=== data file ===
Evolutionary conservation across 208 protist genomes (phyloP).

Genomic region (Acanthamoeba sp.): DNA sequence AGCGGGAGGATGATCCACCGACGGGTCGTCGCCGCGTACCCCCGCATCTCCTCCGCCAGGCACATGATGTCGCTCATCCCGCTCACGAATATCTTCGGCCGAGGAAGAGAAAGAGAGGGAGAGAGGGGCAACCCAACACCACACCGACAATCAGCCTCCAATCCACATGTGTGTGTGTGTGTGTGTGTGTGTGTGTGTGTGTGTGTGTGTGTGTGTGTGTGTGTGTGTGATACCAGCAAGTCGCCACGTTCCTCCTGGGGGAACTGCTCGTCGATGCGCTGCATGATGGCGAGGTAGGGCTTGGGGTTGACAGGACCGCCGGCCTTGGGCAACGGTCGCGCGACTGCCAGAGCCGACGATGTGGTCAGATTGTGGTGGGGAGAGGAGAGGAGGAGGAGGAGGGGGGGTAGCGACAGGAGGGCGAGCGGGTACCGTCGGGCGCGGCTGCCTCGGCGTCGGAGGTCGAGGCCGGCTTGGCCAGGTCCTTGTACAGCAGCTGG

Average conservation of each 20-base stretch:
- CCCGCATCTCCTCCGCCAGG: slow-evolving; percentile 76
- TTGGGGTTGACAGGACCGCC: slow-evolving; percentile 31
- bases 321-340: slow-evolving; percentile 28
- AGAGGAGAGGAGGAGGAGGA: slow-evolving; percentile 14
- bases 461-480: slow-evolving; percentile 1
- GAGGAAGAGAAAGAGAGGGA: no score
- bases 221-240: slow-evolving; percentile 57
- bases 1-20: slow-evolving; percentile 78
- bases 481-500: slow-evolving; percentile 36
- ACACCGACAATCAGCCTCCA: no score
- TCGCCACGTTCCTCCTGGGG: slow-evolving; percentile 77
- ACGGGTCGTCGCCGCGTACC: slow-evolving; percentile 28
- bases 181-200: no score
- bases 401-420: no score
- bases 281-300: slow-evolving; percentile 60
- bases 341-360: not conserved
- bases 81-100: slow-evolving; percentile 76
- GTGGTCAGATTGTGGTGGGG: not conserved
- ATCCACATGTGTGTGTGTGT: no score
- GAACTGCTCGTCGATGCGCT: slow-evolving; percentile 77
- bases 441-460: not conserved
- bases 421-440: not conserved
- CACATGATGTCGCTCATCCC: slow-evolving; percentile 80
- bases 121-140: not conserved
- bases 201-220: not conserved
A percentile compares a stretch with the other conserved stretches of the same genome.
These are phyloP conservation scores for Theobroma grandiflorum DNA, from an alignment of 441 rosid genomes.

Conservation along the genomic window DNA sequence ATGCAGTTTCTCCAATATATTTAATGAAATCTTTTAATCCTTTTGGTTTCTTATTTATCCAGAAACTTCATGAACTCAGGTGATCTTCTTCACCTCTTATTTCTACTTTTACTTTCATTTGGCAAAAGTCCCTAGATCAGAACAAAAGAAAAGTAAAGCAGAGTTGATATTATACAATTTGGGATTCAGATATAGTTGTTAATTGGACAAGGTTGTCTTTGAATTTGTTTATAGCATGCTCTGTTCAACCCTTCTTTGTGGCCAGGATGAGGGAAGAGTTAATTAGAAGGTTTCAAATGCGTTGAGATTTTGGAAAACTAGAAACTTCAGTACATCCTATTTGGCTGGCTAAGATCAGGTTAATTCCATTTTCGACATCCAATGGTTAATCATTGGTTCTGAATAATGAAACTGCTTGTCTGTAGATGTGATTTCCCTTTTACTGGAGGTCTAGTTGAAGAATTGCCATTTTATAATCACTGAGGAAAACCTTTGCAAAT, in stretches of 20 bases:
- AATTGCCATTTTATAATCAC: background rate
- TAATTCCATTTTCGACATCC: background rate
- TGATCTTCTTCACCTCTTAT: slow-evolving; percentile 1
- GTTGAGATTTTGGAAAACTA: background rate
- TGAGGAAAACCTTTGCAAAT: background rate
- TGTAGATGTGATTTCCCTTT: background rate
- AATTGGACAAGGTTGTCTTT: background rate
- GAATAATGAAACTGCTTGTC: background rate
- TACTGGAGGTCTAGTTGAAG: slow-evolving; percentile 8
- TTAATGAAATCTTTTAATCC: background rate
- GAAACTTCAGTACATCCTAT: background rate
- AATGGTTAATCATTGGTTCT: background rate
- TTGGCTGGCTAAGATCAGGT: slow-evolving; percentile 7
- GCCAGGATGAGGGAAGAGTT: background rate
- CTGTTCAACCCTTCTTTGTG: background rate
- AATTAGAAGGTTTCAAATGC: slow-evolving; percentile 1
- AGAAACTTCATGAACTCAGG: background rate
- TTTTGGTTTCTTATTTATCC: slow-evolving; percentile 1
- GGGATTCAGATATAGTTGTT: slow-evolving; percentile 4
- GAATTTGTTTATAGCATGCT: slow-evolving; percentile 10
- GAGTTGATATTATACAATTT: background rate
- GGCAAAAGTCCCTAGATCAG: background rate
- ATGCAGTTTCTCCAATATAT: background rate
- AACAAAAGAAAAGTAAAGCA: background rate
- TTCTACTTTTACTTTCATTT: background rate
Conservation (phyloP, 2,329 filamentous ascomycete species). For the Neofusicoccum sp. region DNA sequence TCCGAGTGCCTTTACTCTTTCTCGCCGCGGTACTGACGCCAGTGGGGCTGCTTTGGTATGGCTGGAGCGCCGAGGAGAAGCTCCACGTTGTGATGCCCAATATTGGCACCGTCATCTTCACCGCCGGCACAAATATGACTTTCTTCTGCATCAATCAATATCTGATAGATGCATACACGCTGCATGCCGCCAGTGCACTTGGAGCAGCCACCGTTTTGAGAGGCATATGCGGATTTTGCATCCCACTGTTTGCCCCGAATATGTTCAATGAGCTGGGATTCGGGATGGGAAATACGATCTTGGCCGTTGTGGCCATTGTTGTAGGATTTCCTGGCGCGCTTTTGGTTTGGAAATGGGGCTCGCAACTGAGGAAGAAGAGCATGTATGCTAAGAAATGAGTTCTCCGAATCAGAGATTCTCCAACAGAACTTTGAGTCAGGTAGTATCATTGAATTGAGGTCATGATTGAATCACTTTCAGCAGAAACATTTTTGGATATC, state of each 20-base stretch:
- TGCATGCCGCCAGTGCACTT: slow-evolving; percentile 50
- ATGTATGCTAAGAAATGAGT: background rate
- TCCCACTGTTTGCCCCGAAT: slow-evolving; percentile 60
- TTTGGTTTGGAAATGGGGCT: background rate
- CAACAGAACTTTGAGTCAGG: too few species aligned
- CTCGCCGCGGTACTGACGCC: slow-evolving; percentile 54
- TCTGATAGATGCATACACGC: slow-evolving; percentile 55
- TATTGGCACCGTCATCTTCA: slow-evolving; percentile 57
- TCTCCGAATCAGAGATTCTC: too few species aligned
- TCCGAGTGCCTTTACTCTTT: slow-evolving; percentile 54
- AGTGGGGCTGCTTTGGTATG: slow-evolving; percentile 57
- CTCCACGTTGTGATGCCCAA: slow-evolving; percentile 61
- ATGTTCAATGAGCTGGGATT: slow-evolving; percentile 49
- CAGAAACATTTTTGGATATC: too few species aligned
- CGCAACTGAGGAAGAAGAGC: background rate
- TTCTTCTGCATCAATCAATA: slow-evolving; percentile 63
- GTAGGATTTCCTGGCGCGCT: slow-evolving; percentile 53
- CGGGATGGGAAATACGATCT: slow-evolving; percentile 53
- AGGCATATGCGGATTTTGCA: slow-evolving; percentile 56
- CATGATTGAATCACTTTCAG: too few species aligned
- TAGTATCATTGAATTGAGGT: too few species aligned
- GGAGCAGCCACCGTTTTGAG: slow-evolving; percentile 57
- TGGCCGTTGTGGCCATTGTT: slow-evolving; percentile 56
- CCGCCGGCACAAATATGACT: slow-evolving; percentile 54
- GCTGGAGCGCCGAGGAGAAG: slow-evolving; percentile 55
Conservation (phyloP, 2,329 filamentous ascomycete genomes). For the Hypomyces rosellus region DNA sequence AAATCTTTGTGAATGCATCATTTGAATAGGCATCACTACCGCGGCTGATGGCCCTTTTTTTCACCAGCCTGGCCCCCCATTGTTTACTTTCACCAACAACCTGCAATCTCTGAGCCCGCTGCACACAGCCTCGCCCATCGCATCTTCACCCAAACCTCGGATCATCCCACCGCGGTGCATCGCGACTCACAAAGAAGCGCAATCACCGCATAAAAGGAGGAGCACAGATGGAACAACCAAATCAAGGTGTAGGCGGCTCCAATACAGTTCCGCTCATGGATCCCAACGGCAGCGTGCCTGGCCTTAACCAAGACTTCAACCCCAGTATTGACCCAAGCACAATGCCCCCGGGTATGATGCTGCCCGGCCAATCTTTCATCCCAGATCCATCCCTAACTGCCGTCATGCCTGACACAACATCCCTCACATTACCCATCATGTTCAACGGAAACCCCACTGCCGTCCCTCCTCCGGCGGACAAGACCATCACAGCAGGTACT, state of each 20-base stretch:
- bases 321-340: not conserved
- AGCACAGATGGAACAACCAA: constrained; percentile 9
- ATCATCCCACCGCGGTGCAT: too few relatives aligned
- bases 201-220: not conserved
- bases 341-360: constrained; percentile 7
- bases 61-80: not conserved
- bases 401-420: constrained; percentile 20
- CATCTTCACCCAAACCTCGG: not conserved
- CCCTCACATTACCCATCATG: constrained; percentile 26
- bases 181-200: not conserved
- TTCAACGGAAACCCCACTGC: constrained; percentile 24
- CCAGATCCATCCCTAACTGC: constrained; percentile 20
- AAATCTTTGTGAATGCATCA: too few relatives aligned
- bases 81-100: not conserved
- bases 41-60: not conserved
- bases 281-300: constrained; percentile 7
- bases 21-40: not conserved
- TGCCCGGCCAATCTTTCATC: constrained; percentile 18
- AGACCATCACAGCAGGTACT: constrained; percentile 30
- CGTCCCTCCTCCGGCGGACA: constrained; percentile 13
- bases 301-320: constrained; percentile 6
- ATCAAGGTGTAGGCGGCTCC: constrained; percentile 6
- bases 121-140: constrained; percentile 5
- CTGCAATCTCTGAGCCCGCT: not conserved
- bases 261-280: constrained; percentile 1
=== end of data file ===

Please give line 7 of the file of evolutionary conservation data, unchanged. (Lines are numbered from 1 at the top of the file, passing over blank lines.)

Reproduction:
- AGAGGAGAGGAGGAGGAGGA: slow-evolving; percentile 14